I was listening through loudspeakers but I suspect the Orchestra of the Vienna State Opera sounded just as good as they did in the opera house. Philippe Jordan’s interpretation seemed to be a fine one, rich in texture, passionate, and with a sensuality that was visceral. Tempi seemed well controlled whilst he clearly let the orchestra off the leash at big moments such as when Isolde’s ship is sighted in Act III.
Andreas Schager is not a Wagner tenor I have deliberately sought out in the past but he was on exceptional form on this occasion. While his voice did tend towards hectoring at times, he did give his all even with one eye clearly on the prompter. Never did Schager coast in the role and he suggested – more than some tenors do – that it is not impossible to sing it properly. All the words Schager sang were given full value and his third act was amazing with little signs of fatigue and at his curtain call he looked fresh enough to sing a fourth one. He could go from the stentorian heights of ‘Veloren!’ to a final exquisitely quiet ‘Isolde!’, just one example of his expressive, soft singing when required.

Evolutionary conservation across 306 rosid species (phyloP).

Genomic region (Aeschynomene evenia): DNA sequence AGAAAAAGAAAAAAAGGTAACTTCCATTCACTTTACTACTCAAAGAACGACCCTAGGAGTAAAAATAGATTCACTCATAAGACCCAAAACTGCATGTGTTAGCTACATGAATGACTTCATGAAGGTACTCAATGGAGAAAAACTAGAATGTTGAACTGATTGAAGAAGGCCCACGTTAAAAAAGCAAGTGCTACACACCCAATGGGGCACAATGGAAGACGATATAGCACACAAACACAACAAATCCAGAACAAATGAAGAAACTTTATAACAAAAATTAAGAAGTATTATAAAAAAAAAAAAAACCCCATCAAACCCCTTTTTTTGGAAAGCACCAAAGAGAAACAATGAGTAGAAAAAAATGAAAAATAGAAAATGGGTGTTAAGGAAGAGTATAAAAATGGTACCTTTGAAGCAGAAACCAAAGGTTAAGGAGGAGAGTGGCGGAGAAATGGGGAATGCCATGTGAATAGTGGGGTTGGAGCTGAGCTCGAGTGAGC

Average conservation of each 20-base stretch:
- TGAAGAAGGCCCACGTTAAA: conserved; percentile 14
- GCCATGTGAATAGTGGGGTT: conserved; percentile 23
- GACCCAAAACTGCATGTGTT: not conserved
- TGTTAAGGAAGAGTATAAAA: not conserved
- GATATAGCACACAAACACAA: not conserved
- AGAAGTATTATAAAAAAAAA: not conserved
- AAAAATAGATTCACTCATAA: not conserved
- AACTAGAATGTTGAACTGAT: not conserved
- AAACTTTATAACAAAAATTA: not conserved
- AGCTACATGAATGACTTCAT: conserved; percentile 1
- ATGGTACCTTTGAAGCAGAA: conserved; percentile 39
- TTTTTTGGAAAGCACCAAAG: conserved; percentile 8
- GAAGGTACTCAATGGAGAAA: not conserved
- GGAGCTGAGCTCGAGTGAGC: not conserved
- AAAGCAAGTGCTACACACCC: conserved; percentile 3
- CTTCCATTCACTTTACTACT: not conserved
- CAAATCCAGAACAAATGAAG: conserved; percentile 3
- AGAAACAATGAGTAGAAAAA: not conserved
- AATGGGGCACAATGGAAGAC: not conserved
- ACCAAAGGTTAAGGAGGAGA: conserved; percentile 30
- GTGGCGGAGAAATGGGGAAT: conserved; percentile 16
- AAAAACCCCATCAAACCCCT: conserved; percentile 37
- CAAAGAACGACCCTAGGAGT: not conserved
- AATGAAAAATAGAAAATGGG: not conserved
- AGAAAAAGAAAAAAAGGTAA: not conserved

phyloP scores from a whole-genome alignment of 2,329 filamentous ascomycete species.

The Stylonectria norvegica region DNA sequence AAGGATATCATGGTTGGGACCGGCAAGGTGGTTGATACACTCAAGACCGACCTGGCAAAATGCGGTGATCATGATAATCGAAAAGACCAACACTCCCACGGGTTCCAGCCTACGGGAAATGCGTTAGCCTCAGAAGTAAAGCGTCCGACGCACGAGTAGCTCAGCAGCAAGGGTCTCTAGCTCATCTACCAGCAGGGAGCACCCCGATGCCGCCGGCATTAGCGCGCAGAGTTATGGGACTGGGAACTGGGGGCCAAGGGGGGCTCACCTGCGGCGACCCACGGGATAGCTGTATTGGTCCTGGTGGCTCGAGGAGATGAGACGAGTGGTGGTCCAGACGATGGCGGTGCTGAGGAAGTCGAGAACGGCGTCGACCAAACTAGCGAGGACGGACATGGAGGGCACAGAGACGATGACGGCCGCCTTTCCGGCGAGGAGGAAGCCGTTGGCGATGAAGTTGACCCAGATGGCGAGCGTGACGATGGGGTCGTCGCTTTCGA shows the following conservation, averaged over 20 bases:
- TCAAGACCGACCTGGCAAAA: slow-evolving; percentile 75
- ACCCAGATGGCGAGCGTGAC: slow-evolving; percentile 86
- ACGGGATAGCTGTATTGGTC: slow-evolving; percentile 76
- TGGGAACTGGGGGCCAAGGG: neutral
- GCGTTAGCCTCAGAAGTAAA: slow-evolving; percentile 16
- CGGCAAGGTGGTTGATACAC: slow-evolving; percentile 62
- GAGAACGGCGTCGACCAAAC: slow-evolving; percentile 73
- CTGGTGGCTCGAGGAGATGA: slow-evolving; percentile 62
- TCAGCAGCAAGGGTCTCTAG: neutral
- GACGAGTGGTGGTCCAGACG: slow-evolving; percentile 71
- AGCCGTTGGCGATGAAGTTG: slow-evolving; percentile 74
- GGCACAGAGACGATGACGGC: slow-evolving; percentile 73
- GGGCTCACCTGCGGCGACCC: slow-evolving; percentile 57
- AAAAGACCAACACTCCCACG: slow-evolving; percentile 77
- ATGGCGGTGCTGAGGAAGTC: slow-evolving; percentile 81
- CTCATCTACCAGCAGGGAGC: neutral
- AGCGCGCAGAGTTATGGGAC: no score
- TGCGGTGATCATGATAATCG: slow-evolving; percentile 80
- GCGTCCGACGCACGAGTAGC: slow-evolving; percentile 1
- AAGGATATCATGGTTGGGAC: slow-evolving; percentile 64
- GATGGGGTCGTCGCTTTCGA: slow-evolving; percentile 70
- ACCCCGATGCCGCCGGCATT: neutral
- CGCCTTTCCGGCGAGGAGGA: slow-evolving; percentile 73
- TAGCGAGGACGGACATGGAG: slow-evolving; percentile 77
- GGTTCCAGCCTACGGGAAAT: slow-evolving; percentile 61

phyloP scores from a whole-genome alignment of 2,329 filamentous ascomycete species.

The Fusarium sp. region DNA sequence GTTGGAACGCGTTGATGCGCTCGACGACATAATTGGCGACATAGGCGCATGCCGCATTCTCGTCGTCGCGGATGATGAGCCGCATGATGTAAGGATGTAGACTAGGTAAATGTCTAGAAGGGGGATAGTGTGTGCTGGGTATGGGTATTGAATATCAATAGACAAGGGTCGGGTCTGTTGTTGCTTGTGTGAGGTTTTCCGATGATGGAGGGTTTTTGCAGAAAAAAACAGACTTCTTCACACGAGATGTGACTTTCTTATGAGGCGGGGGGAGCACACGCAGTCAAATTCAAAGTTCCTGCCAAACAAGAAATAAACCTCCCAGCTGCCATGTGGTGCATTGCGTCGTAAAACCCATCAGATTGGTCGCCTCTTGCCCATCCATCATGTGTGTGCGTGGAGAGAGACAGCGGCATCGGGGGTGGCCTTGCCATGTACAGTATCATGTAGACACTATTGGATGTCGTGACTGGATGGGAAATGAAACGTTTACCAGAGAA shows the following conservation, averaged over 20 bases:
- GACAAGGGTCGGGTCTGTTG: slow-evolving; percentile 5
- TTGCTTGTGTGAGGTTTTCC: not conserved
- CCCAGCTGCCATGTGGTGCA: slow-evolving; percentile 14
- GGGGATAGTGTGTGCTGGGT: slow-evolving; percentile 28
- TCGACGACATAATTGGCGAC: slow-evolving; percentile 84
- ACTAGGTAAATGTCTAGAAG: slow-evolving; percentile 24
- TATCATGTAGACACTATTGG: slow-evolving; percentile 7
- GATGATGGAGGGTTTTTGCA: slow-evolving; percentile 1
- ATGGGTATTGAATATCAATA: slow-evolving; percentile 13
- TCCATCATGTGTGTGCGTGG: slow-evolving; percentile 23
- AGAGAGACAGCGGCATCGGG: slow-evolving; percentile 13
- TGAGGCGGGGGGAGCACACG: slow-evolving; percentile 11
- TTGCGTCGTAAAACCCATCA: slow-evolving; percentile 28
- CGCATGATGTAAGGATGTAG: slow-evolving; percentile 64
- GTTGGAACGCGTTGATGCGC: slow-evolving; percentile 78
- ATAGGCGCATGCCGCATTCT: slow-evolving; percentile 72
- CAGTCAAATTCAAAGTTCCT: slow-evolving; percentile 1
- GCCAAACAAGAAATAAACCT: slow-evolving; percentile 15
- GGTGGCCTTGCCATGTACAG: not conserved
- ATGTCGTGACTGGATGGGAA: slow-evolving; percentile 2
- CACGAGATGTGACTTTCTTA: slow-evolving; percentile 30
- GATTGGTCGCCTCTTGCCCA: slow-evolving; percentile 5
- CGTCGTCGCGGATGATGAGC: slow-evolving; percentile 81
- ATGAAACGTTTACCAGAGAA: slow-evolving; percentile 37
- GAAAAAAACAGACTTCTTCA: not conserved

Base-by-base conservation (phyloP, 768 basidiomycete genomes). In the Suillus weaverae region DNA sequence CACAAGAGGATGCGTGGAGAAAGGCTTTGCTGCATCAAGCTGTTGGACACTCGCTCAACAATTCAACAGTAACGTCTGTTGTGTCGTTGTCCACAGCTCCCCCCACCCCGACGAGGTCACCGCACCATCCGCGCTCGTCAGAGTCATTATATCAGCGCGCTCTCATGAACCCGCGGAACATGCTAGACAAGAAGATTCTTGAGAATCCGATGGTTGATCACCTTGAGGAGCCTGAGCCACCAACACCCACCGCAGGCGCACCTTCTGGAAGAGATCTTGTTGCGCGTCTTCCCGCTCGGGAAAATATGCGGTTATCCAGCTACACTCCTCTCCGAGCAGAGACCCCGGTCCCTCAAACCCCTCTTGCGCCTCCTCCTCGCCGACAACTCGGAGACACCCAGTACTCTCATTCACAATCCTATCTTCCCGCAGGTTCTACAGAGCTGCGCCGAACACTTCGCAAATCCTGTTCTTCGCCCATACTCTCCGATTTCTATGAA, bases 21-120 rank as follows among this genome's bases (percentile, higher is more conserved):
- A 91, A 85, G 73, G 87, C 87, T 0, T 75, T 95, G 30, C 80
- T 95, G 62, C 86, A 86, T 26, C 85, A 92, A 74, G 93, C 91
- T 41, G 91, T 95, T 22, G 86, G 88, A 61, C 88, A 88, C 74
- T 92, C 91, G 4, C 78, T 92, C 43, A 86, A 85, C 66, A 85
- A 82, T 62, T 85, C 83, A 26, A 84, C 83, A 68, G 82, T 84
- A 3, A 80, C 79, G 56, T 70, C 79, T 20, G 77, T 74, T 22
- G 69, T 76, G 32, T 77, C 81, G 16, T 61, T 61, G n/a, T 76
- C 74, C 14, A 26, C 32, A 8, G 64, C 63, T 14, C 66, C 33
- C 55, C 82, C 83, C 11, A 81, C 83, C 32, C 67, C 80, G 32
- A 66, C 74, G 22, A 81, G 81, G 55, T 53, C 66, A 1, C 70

Schager is Austrian and his compatriot Martina Serafin was an Isolde who had a great deal of anger and a degree of repressed sexuality. Basically her voice was rich and full but there was too much that was squally and prone to shrillness. Nevertheless the love duet from both singers was ravishingly beautiful, yet Serafin’s Verklärung (Liebestod) never had the transcendence other sopranos have brought to it.
There were fine things elsewhere. Iain Paterson was a bluff, stalwart Kurwenal, Ekaterina Gubanova an intense and steely Brangäne, definitely not a potential Isolde as many Brangänes often seem to be. René Pape – whose voice is sadly not what it was – harnessed his current resources as an anguished Marke. Attila Mokus was a forthright Melot and Daniel Jenz (Shepherd), Martin Hässler (Steersman) and Josh Lovell (Young Sailor) did well with the little Wagner gives them.
It is to the credit of the entire cast that they were willing to go through all the indignities Calixto Bieito subjects them to. But I repeat I was glad I saw this Tristan und Isolde at least this once.